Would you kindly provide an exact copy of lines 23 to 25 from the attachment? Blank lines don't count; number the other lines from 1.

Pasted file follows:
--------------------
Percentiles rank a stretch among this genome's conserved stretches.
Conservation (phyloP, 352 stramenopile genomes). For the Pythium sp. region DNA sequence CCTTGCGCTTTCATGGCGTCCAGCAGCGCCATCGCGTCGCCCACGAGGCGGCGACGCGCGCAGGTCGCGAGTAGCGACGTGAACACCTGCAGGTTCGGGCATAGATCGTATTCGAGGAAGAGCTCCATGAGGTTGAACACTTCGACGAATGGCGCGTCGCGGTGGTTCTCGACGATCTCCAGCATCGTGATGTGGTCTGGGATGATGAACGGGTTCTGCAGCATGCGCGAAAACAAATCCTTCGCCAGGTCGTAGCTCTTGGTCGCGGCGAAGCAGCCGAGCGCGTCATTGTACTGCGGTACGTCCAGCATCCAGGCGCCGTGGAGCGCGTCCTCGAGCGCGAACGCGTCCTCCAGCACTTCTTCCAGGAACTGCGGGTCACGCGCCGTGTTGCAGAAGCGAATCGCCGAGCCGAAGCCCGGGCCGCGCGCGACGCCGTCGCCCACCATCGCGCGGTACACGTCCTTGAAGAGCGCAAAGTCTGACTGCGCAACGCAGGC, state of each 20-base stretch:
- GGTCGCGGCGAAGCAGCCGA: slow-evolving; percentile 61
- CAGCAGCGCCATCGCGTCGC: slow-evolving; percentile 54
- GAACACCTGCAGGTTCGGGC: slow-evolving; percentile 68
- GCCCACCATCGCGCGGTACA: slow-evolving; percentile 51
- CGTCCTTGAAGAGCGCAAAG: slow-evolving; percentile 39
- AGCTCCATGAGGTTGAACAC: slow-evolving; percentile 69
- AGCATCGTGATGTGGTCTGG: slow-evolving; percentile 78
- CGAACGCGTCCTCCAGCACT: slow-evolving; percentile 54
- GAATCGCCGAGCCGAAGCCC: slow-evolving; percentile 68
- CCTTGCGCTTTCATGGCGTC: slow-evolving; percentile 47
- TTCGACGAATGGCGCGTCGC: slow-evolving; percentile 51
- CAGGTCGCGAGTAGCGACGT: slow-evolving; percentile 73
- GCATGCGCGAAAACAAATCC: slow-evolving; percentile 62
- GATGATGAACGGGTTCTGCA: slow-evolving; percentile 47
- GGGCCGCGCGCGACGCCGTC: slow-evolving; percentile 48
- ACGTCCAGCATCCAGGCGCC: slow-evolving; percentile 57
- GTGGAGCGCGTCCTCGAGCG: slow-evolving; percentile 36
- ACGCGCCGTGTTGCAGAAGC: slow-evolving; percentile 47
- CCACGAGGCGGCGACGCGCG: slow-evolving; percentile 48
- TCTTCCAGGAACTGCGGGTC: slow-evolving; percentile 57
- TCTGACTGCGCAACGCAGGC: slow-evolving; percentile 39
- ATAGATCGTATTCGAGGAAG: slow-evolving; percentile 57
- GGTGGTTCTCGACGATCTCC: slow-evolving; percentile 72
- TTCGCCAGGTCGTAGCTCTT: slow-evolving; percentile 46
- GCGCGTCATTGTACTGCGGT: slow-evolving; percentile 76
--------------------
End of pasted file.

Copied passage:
- TCTGACTGCGCAACGCAGGC: slow-evolving; percentile 39
- ATAGATCGTATTCGAGGAAG: slow-evolving; percentile 57
- GGTGGTTCTCGACGATCTCC: slow-evolving; percentile 72